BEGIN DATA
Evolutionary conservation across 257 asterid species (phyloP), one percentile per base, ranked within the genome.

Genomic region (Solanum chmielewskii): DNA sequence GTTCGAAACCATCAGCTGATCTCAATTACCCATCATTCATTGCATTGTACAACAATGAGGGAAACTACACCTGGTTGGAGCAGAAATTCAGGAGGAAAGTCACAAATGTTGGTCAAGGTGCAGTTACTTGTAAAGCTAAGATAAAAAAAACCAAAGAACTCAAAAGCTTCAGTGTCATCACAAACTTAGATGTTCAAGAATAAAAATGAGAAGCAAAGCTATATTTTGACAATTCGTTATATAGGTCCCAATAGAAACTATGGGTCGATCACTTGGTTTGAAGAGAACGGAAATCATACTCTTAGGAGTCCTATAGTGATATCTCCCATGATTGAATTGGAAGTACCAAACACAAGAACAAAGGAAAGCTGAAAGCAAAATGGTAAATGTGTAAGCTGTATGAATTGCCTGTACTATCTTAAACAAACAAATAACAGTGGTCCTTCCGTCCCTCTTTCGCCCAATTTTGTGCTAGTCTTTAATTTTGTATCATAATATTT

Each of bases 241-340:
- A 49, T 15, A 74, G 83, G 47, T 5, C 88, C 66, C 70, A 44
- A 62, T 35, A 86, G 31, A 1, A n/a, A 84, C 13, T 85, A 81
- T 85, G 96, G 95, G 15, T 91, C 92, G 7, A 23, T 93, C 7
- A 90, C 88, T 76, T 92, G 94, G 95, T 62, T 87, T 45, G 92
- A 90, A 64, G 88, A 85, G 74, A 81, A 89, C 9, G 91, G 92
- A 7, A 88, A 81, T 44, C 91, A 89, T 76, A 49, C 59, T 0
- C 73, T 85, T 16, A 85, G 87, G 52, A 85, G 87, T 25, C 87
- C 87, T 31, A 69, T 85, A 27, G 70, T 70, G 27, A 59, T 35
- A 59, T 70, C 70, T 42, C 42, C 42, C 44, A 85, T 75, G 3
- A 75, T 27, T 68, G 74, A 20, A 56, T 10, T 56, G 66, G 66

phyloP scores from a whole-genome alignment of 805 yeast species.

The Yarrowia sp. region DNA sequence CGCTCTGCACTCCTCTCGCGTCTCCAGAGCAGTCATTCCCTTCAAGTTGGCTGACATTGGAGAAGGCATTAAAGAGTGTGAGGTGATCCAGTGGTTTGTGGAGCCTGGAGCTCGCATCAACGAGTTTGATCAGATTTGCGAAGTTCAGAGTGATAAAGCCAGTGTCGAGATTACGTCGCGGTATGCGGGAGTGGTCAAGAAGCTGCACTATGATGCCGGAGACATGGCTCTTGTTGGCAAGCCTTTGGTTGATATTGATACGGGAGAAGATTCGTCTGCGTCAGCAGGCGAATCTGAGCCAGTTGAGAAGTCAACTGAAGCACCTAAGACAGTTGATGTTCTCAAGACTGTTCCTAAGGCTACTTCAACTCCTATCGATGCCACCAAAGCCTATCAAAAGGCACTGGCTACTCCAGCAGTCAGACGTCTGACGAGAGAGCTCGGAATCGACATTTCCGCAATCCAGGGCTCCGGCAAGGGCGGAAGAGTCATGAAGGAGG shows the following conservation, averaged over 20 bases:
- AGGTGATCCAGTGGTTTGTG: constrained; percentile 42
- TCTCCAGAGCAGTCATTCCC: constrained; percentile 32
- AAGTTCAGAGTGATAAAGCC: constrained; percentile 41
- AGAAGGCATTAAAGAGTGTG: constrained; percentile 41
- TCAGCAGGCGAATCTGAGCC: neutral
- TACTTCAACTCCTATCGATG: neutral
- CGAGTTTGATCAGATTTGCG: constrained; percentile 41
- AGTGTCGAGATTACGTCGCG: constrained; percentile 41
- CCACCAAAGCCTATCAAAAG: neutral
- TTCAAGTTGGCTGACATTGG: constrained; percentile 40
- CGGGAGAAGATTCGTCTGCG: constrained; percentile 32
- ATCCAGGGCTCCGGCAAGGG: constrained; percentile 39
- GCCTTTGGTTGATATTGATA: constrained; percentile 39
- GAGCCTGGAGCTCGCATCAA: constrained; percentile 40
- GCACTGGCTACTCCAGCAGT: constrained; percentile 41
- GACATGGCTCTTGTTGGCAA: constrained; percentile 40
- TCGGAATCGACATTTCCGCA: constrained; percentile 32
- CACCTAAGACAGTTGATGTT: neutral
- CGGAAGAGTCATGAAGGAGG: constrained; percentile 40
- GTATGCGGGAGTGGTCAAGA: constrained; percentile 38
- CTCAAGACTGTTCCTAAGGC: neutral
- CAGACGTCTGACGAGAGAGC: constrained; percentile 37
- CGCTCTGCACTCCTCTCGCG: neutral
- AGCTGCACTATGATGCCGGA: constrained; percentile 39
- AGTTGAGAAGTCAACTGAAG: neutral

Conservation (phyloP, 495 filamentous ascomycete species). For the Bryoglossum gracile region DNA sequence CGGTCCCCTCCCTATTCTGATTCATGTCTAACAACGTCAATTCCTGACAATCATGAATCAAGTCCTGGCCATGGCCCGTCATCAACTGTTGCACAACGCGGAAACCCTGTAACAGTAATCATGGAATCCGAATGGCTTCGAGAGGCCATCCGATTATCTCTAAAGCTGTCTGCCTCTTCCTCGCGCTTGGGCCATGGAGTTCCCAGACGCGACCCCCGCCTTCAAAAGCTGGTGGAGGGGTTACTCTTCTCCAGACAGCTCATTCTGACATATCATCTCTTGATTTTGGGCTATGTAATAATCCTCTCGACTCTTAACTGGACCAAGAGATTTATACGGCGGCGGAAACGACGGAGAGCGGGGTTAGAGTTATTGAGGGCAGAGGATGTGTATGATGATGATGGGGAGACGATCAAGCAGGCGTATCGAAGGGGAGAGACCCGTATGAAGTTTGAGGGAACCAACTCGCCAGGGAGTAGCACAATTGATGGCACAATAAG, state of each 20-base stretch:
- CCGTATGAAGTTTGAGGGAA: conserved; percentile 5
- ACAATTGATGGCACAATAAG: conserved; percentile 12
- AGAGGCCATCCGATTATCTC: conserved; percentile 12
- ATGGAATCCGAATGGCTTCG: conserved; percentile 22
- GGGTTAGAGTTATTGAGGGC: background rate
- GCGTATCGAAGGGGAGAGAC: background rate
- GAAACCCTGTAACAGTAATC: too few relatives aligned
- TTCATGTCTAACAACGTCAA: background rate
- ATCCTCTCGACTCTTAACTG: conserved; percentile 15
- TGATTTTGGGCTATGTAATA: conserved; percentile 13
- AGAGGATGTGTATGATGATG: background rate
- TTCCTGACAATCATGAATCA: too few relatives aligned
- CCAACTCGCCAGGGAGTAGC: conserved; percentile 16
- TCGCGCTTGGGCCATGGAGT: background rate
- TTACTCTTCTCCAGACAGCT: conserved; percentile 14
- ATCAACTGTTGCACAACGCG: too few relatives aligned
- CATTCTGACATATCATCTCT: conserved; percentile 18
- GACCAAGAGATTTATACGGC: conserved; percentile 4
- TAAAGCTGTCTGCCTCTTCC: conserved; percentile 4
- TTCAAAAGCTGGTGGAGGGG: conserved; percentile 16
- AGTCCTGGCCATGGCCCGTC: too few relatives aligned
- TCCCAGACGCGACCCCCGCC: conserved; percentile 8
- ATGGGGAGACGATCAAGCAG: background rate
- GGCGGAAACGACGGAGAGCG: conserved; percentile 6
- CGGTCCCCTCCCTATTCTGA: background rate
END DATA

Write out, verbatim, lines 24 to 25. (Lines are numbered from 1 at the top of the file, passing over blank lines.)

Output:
- CCACCAAAGCCTATCAAAAG: neutral
- TTCAAGTTGGCTGACATTGG: constrained; percentile 40